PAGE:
British Government loses landmark Brexit case
The High Court in London has ruled that Prime Minister Theresa May must seek approval from Parliament to trigger the process of taking Britain out of the European Union.
The judgement represents a major win for campaigners – including a Gibraltarian man – who launched a legal battle against Mrs May's decision to use the royal prerogative in her Brexit strategy.
The decision dictates that it must be MPs and not the Government that triggers Article 50, upsetting Mrs May’s Brexit plans.
Within minutes of the ruling by Lord Chief Justice Lord Thomas, International Development Secretary Liam Fox told the House of Commons that the Government will appeal the matter.
That appeal is to be ‘leapfrogged’ direct to the Supreme Court to be heard on December 7 and 8.
Unless overturned on appeal at the Supreme Court - or at a potential further appeal to the European Court of Justice in Luxembourg - the ruling threatens to plunge the British Government's plans for Brexit into disarray as the process will have to be subject to full parliamentary control.
Among the interested parties in the case was 50-year Gibraltarian Paul Cartwright, who became involved in a crowdfunded legal action after campaigning heavily to remain in the EU.
A delighted Mr Cartwright, who had travelled to the UK last month in order to attend the court sessions, told the Chronicle that he had anticipated the result – at least in part.
He pointed to the last day of the October hearing and the “weak” closing submissions put forward by the British Government’s lawyers.
In a nod to the appeal next month, Mr Cartwright also called on his fellow Gibraltarians to rally behind the cause.
He and his fellow campaigners will be stepping up their lobbying efforts in the meantime and Mr Cartwright said he hopes he can garner support from other local residents.
Government lawyers had argued that prerogative powers were a legitimate way to give effect "to the will of the people" who voted by a clear majority to leave the European Union in the June referendum.
But Lord Chief Justice John Thomas, England's most senior judge, said: "The Government does not have power under the Crown's prerogative to give notice pursuant to Article 50 for the UK to withdraw from the European Union."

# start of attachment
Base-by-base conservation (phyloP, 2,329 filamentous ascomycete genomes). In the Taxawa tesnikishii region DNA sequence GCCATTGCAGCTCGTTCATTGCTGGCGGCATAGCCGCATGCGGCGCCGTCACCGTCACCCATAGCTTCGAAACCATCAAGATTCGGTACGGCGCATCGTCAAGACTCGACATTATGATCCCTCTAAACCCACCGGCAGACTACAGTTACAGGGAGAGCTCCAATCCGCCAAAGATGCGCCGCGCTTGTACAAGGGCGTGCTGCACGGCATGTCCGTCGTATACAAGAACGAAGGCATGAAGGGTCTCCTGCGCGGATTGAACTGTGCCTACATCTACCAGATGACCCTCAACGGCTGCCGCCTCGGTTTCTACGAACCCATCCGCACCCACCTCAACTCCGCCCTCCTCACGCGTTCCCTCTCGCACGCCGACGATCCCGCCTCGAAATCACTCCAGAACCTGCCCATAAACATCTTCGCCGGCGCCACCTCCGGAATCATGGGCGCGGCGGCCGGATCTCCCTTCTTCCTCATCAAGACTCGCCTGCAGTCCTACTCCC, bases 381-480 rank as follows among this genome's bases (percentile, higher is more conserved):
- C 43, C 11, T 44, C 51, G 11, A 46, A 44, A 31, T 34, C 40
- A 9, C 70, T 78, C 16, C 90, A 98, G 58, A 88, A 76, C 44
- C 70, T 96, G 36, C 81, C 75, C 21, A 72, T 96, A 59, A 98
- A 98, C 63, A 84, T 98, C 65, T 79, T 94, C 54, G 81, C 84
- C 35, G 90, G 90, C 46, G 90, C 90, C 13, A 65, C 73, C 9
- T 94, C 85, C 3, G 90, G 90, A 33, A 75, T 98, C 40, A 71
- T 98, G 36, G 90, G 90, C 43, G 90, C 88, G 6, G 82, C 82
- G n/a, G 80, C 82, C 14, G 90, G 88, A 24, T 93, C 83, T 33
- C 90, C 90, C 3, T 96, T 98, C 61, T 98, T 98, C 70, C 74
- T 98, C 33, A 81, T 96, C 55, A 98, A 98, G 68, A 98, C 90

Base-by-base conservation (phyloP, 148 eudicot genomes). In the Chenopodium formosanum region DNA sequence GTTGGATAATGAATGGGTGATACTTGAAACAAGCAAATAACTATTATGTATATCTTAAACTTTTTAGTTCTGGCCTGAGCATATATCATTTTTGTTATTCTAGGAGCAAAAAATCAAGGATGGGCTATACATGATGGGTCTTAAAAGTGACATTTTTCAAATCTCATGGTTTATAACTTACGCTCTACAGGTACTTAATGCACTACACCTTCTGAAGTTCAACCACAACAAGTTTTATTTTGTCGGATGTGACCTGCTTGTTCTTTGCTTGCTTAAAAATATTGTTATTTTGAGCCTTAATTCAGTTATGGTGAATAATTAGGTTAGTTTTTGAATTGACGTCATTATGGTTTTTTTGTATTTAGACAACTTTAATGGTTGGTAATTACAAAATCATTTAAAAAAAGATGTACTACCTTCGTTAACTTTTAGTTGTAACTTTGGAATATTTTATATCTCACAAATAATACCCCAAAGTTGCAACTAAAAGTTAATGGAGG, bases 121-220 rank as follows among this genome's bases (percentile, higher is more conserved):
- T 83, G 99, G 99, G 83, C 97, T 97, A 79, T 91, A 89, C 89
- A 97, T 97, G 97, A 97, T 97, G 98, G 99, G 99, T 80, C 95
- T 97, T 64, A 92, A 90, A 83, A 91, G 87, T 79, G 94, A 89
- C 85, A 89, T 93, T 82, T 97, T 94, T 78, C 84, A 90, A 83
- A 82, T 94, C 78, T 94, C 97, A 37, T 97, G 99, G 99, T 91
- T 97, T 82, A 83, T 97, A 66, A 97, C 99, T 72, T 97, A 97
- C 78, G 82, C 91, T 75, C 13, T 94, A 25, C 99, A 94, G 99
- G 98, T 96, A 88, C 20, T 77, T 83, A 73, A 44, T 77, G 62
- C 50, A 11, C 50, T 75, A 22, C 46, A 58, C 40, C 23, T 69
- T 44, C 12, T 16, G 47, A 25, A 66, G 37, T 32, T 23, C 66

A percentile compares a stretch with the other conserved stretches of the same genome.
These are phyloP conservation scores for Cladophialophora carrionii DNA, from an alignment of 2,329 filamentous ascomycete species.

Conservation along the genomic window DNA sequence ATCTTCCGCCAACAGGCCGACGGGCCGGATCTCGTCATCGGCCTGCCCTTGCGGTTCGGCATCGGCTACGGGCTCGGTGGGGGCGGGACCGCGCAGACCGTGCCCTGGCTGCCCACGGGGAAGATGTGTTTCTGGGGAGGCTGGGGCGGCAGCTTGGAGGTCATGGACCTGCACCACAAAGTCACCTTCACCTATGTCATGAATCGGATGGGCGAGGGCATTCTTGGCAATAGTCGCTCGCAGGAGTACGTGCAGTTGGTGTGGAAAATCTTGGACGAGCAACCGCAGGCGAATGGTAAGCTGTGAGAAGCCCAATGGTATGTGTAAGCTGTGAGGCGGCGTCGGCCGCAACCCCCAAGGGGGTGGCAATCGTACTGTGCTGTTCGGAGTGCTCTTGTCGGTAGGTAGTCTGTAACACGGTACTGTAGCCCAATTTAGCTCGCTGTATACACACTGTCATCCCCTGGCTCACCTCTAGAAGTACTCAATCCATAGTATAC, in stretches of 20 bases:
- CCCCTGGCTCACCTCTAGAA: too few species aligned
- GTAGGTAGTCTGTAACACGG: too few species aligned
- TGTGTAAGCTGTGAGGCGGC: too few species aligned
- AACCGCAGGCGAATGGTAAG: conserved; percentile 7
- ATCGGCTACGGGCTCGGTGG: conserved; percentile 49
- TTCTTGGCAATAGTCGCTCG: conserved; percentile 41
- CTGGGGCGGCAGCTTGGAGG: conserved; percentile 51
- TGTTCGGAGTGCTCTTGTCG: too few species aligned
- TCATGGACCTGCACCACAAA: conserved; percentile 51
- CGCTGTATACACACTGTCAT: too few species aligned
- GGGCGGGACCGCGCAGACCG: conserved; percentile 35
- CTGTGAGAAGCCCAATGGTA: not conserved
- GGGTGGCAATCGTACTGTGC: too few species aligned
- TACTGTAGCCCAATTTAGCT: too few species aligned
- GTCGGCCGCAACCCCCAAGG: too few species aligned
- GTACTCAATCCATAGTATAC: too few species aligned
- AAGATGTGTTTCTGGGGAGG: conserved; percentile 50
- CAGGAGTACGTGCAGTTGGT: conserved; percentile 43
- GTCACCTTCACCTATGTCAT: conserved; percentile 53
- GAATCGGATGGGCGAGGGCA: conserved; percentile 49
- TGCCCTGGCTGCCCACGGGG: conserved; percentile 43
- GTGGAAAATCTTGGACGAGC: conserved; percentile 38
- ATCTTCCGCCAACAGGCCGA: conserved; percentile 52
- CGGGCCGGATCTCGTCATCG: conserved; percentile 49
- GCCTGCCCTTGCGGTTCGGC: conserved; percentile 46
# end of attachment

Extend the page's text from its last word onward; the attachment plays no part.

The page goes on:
The Lord Chief Justice - sitting with the Master of the Rolls, Sir Terence Etherton, and Lord Justice Sales - emphasised to a packed court that he was deciding "a pure question of law".
He added: "The court is not concerned with and does not express any view about the merits of leaving the European Union: that is a political issue."
Lord Thomas did not spell out what action the government needed to take. The judges also did not say whether it would need to pass a new law to trigger the Brexit proceedings, which could face opposition and amendments from both houses of parliament, particularly the House of Lords, the unelected upper chamber.
Brexit Secretary David Davis, who defended the Government's case in court, said ministers would be forced to produce a full Act of Parliament in order to trigger Article 50 unless the High Court ruling is overturned.
MPs have suggested that Mrs May could call a snap general election next year to ensure she has enough supportive MPs to get her Brexit plan through the House of Commons.
Mrs May's spokeswoman said it was still the Government's plan to invoke Article 50 by the end of March.
“We have no intention of letting this derail our timetable,” she said.
The Prime Minister will, at her request, discuss the Brexit process with European Commission president Jean-Claude Juncker today, Mr Juncker's spokesman told reporters in Brussels.
The spokesman said all the other members of the EU would like to see a "swift" notification of Article 50 to begin the Brexit process.
In theory, parliament could block Brexit altogether. But few people expect that outcome, given that the British people voted by 52 to 48 percent to leave the EU in a referendum in June.
In a statement, the Gibraltar Government said it “noted” the decision of the High Court.
No. 6 Convent Place said it will continue to work closely and in full involvement with the Government of the United Kingdom in calibrating how best to protect Gibraltar's diverse interests in preparation for the negotiation that will lead to the United Kingdom leaving the European Union.
The GSD, meanwhile, said it “cautiously welcomed” the ruling.
Trevor Hammond, Spokesman for European Affairs said: “This ruling is still subject to appeal and does not mean that the UK will not lodge an Article 50 notice.”
He added: “It might delay it and, therefore, give Gibraltar more time to continue lobbying and to prepare. That in itself is an important consequence of this case.”
The Gibraltar Socialist Labour Party has also congratulated the claimants in the case.
The decision is an important one in which a Gibraltar litigant joined UK litigants to challenge the UK government and have won, the GSLP said in a statement.